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French producer supergroup Club cheval brings together four unique and talented producers: Canblaster, Sam Tiba, Panteros666, and Myd.

Though bonded by shared ideals about music, each member adds a different perspective and skillset to the group. The four producers met at university in Lille, France, and first emerged on the scene with their self-titled debut EP in 2009. Since then, Club cheval has evolved from a musical collective into a fully formed band. Each producer has built a solo career, and an alliance with fellow French producer Brodinski has brought opportunities to work with the likes of Kanye West.

Last year was a busy one for all four members. Besides releasing two singles (‘Discipline’ and ‘From the Basement to the Roof’) from their debut full-length LP Discipline, released on March 4, each member continued to put out solo EPs: Canblaster released Continue, Sam dropped Not Dead Yet, Panteros666 collaborated with Woodkid on Clear, and Myd put out Número Uno. They’ve also developed an impressive new live show, which has grown beyond DJing into a true performance with each member on piano, synthesizers, drum machines, MPCs, and vocals.

Sam Tiba and Myd met FACT in New York to talk about escaping from Lille, the joy of complications, and their mission to make Discovery-sized anthems on Discipline.

Do you remember what brought you guys together? Were you into the same type of music?

Sam: It’s really weird because we didn’t listen to the same type of music at all. I remember when I met Myd I was chilling at my friend’s place listening to French rap, and he came over but didn’t say shit. We didn’t even talk about music during the two or three first times we met. At some point we all realized that we all had ideas about music, things we wanted to change, and things we wanted to make evolve. We are all from a town called Lille, and at some point if you’re in France and not in Paris, it’s a shithole. I was born and raised in Lille, and we all left when we were 23.

Myd: What leads Club cheval is emotion. It’s not about styles of music. It’s about the way you feel it, and we all feel the music the same way. For example, if you put 10 chords in front of us, we will all choose the same ones.

You both worked with Brodinski on Kanye West’s album, and have produced several other hip-hop projects. Have you always listened to rap?

Sam: My big brother, who I shared a room with, was into French rap, and as long as I can remember I’ve been listening to hip-hop.

Myd: For me it’s pretty different because before I met Brodinski I never listened to rap in a deep way. I wasn’t digging into rap, but I used to listen to mainstream rap on the radio and I loved it. To be honest, when we started Brodinski’s album Brava, I had never produced a rap track.

Myd, you’re from a kind of electro-punk background, right? What different influences do you guys each bring to the group?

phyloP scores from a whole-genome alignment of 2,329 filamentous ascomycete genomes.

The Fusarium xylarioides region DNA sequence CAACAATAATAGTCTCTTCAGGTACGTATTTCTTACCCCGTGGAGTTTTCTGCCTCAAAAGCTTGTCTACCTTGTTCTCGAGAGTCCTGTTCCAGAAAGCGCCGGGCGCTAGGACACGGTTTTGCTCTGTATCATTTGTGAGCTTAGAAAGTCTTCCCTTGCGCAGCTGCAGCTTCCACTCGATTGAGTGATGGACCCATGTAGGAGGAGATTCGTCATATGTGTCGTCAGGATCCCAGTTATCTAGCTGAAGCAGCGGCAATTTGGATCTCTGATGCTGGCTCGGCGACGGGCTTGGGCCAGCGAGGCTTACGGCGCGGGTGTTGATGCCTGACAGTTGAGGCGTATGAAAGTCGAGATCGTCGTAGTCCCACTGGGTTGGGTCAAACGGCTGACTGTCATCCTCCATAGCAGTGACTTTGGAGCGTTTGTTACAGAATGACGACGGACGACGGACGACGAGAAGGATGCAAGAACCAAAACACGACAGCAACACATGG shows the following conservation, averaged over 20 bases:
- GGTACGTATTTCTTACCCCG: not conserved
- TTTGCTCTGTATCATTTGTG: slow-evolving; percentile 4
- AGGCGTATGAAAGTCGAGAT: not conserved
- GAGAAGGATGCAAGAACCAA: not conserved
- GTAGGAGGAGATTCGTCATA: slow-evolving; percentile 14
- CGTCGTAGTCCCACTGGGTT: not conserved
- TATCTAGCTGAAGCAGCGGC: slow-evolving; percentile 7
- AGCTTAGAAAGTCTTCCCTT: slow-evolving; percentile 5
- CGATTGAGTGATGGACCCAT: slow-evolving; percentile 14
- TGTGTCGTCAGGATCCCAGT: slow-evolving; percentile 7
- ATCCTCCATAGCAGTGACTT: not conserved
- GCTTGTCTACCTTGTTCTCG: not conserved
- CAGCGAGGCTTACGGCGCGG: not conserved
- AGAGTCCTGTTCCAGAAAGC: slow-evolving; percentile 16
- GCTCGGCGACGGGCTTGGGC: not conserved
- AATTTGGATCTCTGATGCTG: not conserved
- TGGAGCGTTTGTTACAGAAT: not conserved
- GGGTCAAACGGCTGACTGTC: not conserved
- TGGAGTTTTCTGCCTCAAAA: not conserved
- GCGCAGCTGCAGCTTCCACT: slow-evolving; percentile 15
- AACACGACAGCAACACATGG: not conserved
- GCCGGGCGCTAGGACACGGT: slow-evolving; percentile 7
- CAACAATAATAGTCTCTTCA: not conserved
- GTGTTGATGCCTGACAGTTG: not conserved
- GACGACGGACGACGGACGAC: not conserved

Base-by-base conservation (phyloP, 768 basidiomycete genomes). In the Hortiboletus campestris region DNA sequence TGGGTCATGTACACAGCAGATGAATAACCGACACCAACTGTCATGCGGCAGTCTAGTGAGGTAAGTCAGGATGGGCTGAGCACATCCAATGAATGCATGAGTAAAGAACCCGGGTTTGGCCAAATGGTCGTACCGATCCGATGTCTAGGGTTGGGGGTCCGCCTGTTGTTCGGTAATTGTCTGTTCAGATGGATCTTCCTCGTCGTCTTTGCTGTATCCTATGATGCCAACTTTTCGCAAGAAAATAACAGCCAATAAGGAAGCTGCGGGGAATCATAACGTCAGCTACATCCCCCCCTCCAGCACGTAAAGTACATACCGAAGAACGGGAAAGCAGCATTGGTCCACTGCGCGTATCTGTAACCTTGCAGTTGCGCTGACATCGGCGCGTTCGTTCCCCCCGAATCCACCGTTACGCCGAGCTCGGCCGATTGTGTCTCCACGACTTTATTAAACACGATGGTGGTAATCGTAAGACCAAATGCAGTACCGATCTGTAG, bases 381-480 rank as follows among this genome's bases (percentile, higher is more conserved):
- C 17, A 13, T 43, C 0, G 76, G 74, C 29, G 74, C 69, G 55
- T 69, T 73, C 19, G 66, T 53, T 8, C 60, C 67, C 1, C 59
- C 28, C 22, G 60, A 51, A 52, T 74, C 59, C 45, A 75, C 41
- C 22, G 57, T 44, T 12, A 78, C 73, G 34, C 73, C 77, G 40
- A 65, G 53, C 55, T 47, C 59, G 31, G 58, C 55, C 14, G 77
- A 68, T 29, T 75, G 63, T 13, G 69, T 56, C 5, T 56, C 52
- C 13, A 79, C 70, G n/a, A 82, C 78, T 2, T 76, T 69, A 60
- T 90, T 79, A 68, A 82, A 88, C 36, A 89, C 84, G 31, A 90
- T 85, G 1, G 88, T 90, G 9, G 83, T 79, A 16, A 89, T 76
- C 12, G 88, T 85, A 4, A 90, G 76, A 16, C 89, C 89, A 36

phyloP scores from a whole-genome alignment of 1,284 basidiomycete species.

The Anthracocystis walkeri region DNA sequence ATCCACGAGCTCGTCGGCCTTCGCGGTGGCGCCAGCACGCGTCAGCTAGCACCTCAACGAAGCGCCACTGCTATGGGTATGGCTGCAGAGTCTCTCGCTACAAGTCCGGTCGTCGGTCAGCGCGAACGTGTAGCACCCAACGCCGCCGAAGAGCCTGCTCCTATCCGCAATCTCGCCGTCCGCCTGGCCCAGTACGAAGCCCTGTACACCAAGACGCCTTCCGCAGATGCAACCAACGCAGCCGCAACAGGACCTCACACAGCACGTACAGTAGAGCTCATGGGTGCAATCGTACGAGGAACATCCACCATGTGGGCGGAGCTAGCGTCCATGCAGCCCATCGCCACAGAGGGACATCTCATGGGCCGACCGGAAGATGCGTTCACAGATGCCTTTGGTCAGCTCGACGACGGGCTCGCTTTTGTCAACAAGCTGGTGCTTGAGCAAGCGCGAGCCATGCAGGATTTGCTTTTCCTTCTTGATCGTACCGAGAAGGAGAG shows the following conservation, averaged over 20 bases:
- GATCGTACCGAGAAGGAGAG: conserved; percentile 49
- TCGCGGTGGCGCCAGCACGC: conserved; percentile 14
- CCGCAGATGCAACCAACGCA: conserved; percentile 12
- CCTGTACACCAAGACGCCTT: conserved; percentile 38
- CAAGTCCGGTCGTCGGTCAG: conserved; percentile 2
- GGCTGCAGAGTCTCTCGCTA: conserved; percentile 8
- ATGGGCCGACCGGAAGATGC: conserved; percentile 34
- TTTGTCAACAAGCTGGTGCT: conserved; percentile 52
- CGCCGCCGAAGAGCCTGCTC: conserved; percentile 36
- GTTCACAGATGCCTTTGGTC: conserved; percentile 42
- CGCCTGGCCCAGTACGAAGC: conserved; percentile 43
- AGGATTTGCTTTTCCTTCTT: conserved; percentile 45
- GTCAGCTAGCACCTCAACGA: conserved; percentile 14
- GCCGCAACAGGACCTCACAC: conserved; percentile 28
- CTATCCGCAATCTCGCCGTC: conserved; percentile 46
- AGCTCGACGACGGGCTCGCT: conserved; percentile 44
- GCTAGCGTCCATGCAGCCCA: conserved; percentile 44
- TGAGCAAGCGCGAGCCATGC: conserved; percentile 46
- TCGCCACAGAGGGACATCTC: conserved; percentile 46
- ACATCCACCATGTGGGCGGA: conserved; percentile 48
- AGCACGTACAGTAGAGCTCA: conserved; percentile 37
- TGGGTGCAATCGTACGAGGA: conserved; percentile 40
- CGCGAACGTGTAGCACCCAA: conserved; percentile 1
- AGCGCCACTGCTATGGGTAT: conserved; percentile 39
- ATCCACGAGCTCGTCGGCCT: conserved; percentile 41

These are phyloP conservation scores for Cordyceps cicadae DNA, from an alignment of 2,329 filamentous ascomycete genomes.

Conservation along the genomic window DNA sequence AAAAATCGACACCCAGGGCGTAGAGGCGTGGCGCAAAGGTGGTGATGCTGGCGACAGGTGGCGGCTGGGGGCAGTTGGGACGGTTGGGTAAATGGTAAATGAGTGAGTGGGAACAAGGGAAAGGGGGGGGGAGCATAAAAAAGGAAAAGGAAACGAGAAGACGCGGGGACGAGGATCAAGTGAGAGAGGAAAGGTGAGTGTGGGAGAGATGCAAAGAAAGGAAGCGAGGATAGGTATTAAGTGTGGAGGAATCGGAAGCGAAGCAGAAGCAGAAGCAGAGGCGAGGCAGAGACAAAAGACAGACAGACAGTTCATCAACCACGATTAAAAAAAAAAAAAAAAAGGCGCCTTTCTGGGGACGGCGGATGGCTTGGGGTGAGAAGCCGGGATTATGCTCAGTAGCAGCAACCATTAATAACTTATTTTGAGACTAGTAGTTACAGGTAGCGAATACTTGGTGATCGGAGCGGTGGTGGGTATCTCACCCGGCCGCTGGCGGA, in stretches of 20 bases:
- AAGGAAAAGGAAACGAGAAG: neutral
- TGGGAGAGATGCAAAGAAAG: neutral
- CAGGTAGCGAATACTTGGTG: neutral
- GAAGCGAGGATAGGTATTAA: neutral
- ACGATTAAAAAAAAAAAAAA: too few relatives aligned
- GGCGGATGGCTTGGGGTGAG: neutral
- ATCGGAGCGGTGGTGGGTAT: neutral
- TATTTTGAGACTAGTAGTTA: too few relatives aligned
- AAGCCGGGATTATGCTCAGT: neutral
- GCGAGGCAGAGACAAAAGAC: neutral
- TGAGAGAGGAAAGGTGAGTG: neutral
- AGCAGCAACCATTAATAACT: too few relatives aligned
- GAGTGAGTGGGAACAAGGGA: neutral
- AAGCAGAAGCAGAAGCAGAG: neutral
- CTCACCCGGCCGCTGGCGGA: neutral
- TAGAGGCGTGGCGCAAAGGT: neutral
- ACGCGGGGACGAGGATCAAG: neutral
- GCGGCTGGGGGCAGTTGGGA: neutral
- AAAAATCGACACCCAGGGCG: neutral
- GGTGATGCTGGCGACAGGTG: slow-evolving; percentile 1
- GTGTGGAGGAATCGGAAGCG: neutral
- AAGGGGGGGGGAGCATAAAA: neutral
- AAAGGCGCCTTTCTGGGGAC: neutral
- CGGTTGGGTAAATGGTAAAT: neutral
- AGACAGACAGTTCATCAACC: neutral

Sam: The three of them brought me a more open mind. I used to be set about certain things. I used to really hate the sound of a guitar, but these guys they taught me how to understand that influence, and how to understand a rock pattern. Now when we talk about Club cheval’s second album, it’s me telling them we should do something more rock.

Myd: Sam brings something spontaneous to the group. He started with DJing and sampling, and he brings that fresh stuff that changes the way we think in the studio. Panteros has been a drummer for a long time and is pretty organized in his mind. Canblaster is a pianist, and I studied sound engineering.

Sam: I remember sitting at Canblaster’s flat, which was our first HQ, and I would watch Canblaster and Myd produce, just look at them and write things down. There was no ego in any of it. The first time we met, they had already been producing, and they asked me to make my first track with my ideas. My first track ‘Barbie Weed’ was conceptualized by me, but made by them. Progressively I didn’t need any more help, but we all still help each other. Any Club cheval track, basically, has another person behind it. Maybe even for just one measure, but there’s someone else behind it.

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“You’re creating something for the crowd. You cannot be selfish during a DJ set”

Sam, your summer mixtape from two years ago is one of my favorites. How do you approach making mixtapes as opposed to DJing on the radio or in the club?

Sam: My mixtapes are super complicated. I take a lot of time to do that shit. At some point I tried to do that in the club but it was a fail. It goes all the way over people’s heads. You cannot really please nerds in the club. I love the mashup and bootleg thing, but in my mixtapes it’s super fast – it’s 30 seconds of a track, then something else, then something else, then five tracks at one time. It’s technically doable in the club, but you kind of break the vibe.